Observing the case

I visited the Maldives on behalf of the Bar Human Rights Committee to observe at what would have been the first day of Nasheed’s trial on 4 November last year. However, Nasheed’s legal team raised a technical issue about jurisdiction of the magistrates’ court in which the case was due to heard. It was not a court provided for by the constitution (and allegedly had only been set up to provide a job for an MP’s wife). So on the morning of 4 November, the Maldivan high court adjourned the criminal case to hear argument on the jurisdictional issue. A further hearing was set for 8 November 2012, but by that time the Supreme Court had effectively taken over the issue (as it seems to have the power to do), and the whole process has now ground to a halt.

During my stay I was able to talk to a range of Maldivan lawyers (including the prosecutor general), politicians, and activists. Almost all criticised the failure of the JSC to bring about reform of the judiciary in the way expected by the new constitution. Opinion was split between those who thought there was no option but to prosecute Nasheed, and those who wanted the wider context to be taken into account by the prosecutor. There was a strong feeling amongst some that the politicians of the old regime had escaped prosecution for much worse abuses of power. Nightly protests were organised against the prosecution. The foreign government representatives I spoke to clearly saw Nasheed as a force for good in the region and desperately want a solution to the current proceedings which will allow him to stand in the election next year.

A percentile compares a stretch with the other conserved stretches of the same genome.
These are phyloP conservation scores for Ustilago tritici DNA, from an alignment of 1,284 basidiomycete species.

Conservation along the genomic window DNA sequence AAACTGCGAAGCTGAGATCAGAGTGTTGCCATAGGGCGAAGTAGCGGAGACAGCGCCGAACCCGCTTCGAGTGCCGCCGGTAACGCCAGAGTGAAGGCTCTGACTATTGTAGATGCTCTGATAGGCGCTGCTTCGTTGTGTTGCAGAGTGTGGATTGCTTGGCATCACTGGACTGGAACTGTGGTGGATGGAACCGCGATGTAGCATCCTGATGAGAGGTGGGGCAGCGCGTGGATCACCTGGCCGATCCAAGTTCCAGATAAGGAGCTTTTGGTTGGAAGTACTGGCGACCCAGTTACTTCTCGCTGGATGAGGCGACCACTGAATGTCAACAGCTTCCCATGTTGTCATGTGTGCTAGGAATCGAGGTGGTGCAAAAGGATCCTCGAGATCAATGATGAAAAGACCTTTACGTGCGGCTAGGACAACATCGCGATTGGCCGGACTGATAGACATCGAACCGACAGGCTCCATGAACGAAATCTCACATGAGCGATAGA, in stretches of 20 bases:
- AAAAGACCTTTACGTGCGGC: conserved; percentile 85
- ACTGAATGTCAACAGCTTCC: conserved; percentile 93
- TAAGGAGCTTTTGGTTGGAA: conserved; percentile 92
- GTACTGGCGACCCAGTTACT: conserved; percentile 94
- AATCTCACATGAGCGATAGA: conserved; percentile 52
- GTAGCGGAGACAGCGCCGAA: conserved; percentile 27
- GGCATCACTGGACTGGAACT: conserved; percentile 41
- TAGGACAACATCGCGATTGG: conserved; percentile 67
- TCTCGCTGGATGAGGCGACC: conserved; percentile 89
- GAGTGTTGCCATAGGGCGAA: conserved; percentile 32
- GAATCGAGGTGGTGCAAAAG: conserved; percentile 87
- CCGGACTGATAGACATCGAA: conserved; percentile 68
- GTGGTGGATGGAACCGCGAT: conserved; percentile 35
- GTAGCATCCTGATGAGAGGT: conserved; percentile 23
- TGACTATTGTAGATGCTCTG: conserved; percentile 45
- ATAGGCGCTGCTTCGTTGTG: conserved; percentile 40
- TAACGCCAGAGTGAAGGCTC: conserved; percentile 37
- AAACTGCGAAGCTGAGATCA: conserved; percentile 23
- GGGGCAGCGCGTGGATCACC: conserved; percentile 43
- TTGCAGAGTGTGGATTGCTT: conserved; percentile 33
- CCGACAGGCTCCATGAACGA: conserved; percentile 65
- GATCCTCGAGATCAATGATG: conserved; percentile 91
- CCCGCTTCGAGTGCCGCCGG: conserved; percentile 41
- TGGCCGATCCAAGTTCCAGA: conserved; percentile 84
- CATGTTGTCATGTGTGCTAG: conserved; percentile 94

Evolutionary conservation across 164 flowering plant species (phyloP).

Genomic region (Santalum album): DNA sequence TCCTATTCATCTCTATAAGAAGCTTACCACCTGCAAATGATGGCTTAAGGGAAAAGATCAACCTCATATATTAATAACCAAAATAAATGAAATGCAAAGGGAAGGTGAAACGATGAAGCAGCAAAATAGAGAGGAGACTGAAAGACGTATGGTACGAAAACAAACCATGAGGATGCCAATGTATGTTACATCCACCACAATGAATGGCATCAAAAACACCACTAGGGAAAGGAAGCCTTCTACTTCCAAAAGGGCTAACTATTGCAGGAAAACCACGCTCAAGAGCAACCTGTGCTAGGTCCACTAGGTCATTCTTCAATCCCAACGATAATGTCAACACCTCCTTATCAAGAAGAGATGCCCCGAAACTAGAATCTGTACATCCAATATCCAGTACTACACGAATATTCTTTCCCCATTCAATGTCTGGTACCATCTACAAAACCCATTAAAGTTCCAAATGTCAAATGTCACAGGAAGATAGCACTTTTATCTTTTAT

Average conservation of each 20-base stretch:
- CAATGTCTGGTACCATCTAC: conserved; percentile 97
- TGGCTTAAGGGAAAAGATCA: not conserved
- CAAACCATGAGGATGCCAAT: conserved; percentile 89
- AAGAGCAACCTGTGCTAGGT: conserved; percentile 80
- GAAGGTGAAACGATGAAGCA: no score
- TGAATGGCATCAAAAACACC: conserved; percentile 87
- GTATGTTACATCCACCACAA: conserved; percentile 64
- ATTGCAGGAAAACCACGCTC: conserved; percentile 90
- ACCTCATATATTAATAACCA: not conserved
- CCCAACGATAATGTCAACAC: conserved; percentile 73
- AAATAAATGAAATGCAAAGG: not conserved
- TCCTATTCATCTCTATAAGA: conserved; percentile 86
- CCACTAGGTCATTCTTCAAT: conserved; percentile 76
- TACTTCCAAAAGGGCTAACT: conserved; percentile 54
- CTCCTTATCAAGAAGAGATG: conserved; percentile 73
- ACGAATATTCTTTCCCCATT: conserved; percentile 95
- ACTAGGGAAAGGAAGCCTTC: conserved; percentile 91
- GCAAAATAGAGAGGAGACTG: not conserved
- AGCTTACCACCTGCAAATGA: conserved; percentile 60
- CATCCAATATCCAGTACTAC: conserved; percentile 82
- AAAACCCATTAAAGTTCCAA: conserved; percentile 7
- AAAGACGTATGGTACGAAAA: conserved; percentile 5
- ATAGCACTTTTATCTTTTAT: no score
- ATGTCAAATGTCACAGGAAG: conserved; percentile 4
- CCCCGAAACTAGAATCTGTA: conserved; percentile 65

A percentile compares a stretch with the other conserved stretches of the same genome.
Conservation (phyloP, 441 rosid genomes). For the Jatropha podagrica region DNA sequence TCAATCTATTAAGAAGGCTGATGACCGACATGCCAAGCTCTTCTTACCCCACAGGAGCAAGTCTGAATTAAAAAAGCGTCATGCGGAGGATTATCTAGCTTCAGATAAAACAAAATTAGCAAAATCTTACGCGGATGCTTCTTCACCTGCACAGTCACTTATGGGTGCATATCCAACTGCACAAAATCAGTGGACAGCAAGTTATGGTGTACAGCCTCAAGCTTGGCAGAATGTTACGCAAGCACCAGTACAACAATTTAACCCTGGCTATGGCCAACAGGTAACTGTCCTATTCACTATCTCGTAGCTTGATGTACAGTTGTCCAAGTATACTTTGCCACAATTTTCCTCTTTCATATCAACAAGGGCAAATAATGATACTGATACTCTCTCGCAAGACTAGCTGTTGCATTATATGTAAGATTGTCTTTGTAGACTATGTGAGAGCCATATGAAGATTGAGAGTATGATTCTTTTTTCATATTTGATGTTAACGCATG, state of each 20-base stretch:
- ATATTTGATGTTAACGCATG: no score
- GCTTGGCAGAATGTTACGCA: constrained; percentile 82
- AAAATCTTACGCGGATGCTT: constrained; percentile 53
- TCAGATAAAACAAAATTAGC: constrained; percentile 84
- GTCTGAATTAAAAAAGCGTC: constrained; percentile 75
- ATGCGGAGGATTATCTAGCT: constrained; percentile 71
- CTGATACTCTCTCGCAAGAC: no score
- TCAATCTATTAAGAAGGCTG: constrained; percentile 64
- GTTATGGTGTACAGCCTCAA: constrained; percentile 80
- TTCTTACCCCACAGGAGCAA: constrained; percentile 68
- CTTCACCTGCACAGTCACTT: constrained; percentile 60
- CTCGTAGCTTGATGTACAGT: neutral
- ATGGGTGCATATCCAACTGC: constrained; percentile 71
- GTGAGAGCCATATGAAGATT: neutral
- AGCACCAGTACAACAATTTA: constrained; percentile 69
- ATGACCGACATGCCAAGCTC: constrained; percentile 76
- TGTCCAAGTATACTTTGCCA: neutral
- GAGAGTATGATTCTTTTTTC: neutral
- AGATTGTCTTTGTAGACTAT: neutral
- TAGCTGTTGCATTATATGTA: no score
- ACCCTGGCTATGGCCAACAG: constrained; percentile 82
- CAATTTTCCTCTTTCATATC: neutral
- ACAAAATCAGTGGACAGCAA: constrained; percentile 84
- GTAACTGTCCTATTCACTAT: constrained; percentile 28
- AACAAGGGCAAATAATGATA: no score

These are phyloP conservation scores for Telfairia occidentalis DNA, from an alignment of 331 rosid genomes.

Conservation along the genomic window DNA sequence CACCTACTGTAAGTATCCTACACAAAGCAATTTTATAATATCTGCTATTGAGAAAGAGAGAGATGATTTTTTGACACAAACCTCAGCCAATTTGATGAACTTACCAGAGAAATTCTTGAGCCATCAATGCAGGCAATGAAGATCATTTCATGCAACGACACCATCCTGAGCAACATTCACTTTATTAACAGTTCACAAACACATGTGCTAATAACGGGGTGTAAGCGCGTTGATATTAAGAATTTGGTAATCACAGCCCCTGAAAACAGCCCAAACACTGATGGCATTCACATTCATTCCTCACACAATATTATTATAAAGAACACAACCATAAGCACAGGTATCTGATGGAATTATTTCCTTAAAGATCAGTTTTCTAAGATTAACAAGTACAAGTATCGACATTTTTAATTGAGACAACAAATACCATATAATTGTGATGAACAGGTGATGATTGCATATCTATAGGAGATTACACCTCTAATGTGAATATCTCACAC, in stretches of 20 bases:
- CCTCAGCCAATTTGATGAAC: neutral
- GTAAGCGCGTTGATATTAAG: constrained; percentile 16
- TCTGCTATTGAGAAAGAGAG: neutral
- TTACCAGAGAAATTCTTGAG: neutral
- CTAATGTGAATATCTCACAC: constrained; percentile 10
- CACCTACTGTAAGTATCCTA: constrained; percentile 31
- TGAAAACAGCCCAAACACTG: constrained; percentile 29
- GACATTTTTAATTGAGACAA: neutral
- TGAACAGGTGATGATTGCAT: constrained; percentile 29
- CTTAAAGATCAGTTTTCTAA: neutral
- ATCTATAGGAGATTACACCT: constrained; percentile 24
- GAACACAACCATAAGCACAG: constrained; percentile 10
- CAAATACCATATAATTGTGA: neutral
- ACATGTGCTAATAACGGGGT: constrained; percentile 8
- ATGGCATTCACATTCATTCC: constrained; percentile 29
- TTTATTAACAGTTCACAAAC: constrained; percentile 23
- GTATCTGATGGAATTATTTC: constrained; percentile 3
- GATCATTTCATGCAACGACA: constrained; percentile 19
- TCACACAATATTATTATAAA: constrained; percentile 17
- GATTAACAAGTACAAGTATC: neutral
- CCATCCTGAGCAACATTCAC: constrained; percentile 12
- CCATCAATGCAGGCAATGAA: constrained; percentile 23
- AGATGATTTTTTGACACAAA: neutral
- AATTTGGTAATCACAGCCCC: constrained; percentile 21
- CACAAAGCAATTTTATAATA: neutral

Nasheed’s legal team is petitioning the prosecutor general to consider again whether the case against Nasheed is in the public interest. A range of defences will be advanced  when the trial proceeds next year.

The underlying narrative

The first instinct of lawyers, rightly, is to be alarmed when judges are arrested and detained. It may be that Nasheed’s actions (or those of his ministers) were badly thought through, and certainly unlikely to elicit support from foreign governments and the Commonwealth. But what is clear from my few days in the Maldives is that this is not a simple story of abuse of power. Rather the underlying narrative is that of a president desperate to bring change to a new democracy after decades of oppression, and finding himself thwarted by the inability of the organs of state set up by the constitution to deliver much needed reform. How the Maldivans deal with this trial may well decide the course of its government for years to come.

Stephen Cragg’s full report on his visit can be found on the BHRC website at

Stephen Cragg, Doughty Street Chambers